To clarify, are you saying that the have to be composed of three single digit numbers?
Also, if one number has more than one acceptable composition, is it counted once of multiple times towards the 50? For example, 24 could be 2*3*4 or it could be 8*3*1; does that count as 1 or 2 examples?
yes i think they all have to be single digit numbers. and the second thing is that it counts as two examples
I'm assuming you are not using zero or negative numbers as components.
So then you have to think of all the combinations of 3 of the 9 single number digits, where 1 can only be used once.
There's 8 possibilities already, and as you can see there are eight more for 1*3*X.
Therefore, it's safe to assume that there are many more than 50 possibilities.
It is way more.
Reasoning is as such:
a can be any number from 1-9
b can be any number from 2-9
c can be any number from 2-9
(because 1 can only be used once)
therefore, you are just multiplying the total possibilities available.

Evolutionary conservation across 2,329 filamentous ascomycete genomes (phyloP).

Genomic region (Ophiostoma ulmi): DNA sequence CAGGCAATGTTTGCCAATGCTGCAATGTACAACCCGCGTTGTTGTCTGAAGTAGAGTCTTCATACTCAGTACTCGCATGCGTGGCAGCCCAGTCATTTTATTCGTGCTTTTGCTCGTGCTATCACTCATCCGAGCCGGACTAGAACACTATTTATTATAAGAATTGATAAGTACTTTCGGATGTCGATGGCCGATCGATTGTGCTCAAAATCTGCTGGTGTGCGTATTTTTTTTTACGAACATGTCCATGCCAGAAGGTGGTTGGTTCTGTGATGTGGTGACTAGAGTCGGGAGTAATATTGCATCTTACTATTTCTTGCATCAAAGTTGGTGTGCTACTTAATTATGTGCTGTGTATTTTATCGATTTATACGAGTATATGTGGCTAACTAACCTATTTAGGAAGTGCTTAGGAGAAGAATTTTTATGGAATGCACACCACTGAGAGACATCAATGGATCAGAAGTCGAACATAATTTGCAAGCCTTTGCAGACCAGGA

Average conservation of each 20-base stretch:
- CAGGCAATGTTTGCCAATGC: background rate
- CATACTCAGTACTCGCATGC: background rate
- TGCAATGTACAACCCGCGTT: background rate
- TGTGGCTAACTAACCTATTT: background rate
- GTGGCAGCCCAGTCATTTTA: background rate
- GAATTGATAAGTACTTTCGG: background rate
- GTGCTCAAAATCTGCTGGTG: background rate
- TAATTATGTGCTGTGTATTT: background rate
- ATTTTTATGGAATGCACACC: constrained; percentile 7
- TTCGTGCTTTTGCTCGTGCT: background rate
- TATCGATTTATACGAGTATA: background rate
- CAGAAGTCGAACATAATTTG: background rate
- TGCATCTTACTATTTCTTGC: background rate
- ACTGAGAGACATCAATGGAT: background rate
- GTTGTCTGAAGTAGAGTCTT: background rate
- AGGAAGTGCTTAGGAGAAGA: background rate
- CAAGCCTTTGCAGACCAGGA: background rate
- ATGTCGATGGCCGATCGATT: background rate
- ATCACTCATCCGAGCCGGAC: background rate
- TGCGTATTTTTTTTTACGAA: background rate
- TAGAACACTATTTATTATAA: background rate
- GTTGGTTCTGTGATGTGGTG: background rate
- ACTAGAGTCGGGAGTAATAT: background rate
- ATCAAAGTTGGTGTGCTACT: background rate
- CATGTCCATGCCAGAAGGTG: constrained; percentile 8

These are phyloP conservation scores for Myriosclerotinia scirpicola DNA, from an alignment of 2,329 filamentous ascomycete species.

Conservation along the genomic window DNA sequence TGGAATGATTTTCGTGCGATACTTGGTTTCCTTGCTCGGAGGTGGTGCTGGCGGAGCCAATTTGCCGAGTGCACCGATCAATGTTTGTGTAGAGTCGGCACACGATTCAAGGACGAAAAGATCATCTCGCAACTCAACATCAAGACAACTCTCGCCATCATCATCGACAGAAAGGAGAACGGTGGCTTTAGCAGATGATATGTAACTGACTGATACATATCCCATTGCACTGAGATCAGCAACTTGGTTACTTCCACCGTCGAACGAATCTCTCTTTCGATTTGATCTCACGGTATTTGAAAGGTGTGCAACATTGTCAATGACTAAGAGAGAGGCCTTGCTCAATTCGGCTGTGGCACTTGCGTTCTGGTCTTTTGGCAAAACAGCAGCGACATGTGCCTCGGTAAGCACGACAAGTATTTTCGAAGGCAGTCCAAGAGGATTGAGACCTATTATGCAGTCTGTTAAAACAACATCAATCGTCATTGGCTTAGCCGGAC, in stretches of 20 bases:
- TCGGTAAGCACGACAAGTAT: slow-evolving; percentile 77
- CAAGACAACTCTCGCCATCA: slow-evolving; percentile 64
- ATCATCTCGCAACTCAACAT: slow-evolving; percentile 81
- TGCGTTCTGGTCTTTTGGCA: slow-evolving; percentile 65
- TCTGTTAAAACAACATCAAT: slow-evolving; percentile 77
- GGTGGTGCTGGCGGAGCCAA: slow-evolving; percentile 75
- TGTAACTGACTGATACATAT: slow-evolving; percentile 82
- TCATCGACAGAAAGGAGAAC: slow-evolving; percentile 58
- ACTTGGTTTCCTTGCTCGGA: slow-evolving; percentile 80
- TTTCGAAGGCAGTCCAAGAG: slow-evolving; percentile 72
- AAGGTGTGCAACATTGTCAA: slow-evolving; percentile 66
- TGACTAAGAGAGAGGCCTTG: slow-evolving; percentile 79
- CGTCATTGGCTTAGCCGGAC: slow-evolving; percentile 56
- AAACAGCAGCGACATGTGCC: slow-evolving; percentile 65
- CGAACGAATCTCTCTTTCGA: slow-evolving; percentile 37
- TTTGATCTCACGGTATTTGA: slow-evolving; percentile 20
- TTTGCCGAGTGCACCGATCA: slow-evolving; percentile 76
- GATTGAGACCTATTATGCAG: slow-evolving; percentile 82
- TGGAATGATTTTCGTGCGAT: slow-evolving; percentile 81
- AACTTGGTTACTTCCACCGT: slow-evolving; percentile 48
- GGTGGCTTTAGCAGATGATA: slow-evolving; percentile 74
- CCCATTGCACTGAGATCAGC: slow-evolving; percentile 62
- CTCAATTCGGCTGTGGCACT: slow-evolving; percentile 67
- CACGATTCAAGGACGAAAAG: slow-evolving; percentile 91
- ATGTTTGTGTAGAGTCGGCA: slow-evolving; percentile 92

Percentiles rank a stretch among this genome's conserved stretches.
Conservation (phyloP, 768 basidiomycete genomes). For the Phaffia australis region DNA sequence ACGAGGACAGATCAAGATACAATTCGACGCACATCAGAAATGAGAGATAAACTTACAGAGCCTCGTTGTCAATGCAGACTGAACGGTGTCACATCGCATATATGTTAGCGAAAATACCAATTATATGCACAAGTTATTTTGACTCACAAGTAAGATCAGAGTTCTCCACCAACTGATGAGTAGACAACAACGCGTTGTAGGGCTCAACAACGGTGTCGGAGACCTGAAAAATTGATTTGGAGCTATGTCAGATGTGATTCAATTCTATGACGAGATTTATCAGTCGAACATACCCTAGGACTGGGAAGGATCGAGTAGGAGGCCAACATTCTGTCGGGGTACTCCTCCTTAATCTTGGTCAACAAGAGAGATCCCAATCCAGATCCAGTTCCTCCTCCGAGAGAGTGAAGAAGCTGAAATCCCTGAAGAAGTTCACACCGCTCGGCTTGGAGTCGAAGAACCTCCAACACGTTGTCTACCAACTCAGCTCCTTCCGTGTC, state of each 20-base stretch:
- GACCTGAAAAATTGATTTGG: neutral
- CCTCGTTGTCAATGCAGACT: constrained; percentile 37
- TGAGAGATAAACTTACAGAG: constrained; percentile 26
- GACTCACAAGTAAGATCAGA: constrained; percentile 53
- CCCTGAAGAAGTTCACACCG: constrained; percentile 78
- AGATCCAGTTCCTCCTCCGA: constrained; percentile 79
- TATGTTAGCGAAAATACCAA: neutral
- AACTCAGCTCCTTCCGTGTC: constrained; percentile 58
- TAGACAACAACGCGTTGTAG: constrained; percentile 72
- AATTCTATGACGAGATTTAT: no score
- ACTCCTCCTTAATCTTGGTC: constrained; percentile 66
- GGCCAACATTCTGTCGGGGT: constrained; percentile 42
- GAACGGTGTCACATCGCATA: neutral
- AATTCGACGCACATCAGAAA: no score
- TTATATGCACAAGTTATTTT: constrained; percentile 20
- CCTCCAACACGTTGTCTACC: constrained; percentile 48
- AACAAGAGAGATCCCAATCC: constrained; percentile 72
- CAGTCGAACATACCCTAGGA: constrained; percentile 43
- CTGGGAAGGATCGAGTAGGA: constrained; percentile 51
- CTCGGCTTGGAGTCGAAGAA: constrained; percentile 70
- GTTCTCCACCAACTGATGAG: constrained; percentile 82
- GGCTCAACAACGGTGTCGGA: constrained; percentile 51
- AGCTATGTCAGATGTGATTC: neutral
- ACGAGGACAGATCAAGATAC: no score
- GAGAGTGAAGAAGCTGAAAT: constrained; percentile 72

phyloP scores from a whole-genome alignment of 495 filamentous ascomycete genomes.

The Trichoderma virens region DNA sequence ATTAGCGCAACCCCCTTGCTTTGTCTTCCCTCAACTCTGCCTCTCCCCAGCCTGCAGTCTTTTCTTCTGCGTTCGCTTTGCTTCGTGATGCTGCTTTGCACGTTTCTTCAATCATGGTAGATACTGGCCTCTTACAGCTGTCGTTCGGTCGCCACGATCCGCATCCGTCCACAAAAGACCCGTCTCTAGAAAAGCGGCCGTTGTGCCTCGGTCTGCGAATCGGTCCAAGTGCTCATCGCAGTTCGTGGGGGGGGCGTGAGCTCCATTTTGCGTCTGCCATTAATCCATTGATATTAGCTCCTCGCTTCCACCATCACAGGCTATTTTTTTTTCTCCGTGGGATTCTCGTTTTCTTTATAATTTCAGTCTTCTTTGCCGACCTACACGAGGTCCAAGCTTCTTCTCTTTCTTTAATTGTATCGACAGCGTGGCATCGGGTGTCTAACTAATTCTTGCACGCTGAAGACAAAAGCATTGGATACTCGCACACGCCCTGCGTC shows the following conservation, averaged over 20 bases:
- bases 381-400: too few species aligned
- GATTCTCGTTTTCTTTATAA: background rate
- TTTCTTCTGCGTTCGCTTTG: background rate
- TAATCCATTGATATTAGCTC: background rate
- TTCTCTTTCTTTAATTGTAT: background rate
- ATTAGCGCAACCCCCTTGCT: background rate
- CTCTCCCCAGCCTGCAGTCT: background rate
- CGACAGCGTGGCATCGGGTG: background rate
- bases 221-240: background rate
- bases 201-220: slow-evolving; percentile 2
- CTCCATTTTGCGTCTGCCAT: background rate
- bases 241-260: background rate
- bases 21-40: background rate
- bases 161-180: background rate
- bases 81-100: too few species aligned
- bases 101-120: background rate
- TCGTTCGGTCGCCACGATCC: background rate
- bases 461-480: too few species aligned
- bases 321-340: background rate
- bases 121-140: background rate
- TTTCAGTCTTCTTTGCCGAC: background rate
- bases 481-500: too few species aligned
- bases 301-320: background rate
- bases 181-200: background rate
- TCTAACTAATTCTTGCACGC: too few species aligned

9 possible in a
8 possible in b
8 possible in c
9*8*8 = 576
i hope that helps you.
Answer this Question
Math -- 6th Grade - The sum of two decimal numbers is 5.3. Their difference is 1...
Multiple Choice HELP! - What is a counterexample for the conjecture? Conjecture...
Geometry - CounterExamples and Inductive Reasoning and Conjectures? Make a ...
math - How many Seven-Digit numbers less than 1,048,000 can be using the digits ...
Math - How many seven digit numbers less than 1.048,000 can be made using the ...
Math - How many seven-digit numbers less than 1,048,000 can be made using the ...
MATH - HOW MANY SEVEN-DIGIT NUMBERS LESS THAN 1,048,000 CAN BE MADE USING THE ...
math - How many 4-digit numbers can be formed using the numbers 5, 6, 7 and 8? ...
math - Mr burr the head custodian is working on putting new numbers on 42 of the...
6 th grade Math - You can find the total number of different 4-digit numbers of ...